Lab Parts: Ball Toss & Fluid Resistance

Introduction

In this experiment, a motion detector was used to collect distance, velocity, and acceleration data for different types of balls being thrown straight up in the air. Like a juggler who tosses a ball straight upward, each ball slows down on it’s path to maximum height, then begins to speed up on it’s way down. The concept is that there is a definite mathematical pattern to the changes in velocity, which will be reinforced by experimentation.

Analysis

(2) How closely does the coefficient of the x2 term in the curve fit of the d/t graph compare to ½ g?
The coefficient of the x2 term in the graph has a magnitude of 4.663, whereas ½ g has a magnitude of about 4.91, therefore the coefficient differs by 0.247 m/s2.

(3) How closely does the coefficient of the x term compare to the accepted value for g? (v/t graph)
The coefficient of the x term in the v/t graph has a magnitude of 9.356, whereas gravity has a magnitude of 9.81, therefore the coefficient differs from the accepted value by 0.454 m/s2.

(4) How closely does the mean acceleration value compare to the values of g found in Steps 2 and 3?
The value for mean acceleration has magnitude of 9.550, differing from the g value in Step (2) by0.230 m/s2, and from Step (3) by 0.194 m/s2.

(5) List some reasons why your values for the ball’s acceleration may be different from the accepted value for g.
Amongst the reasons the ball’s acceleration might differ from standards are that the motion detector may not give 100% accurate data, and other factors exist such as air resistance.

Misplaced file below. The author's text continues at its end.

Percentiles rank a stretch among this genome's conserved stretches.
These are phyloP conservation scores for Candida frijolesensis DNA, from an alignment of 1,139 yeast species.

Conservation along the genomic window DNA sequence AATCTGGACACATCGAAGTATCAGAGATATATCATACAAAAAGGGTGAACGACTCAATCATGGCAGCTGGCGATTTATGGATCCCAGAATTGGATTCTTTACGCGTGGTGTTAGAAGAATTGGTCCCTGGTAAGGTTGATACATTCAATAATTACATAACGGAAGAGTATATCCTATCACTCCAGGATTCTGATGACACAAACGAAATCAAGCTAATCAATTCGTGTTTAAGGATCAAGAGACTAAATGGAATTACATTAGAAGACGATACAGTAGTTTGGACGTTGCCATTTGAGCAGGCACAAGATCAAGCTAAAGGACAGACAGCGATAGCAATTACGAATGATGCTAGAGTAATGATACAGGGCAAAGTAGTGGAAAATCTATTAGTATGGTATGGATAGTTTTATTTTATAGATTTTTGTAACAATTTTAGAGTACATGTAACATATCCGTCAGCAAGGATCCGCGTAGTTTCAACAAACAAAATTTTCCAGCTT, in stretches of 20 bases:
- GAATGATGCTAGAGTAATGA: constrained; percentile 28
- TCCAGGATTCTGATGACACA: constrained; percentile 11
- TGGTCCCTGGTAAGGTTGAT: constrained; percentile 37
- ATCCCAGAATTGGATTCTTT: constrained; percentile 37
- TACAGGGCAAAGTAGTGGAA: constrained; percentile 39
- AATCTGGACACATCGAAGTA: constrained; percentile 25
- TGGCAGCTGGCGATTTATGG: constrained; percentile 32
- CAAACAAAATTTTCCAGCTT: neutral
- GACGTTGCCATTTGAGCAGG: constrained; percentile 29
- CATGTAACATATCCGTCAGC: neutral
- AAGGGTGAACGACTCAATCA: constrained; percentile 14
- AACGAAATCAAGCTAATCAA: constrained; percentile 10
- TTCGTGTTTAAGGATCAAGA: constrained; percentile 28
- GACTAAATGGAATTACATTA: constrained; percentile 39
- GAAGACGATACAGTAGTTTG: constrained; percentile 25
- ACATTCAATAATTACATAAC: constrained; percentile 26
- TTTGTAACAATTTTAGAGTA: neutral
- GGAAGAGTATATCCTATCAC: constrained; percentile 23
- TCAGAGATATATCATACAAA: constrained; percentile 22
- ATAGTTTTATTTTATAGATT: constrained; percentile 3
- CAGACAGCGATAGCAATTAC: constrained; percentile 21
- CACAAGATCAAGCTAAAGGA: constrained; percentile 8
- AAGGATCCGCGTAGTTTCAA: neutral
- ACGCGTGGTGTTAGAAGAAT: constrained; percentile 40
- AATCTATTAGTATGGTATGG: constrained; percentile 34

Extension

(1) Explain any differences between the upward motion and the downward motion.

Analyzing the graphs of the volleyball, beach-ball, and rubber ball in separate halves revealed a distinct change in the magnitude of upward motion and downward motion. By writing out the Full Body Diagram for any given ball, the reason for these discrepancies is revealed: when any ball is traveling upward it has both gravity and fluid resistance pushing/pulling toward the earth, but on the ball’s return journey, the fluid resistance actually exerts a force upward. This is logical because fluid resistance is simply inertia of the air, which by opposing change will exert a force opposite the motion of the ball. Furthermore, fluid resistance at low speeds is equivalent to k multiplied by velocity, where k is a constant that is determined by factors such as size and shape, and can explain why the beach ball differs from the rubber ball, or the volleyball from the beach ball, as they all contain separate velocities and k values.

In conclusion, there exists definite and measurable mathematic patterns to a juggler’s toss of a ball.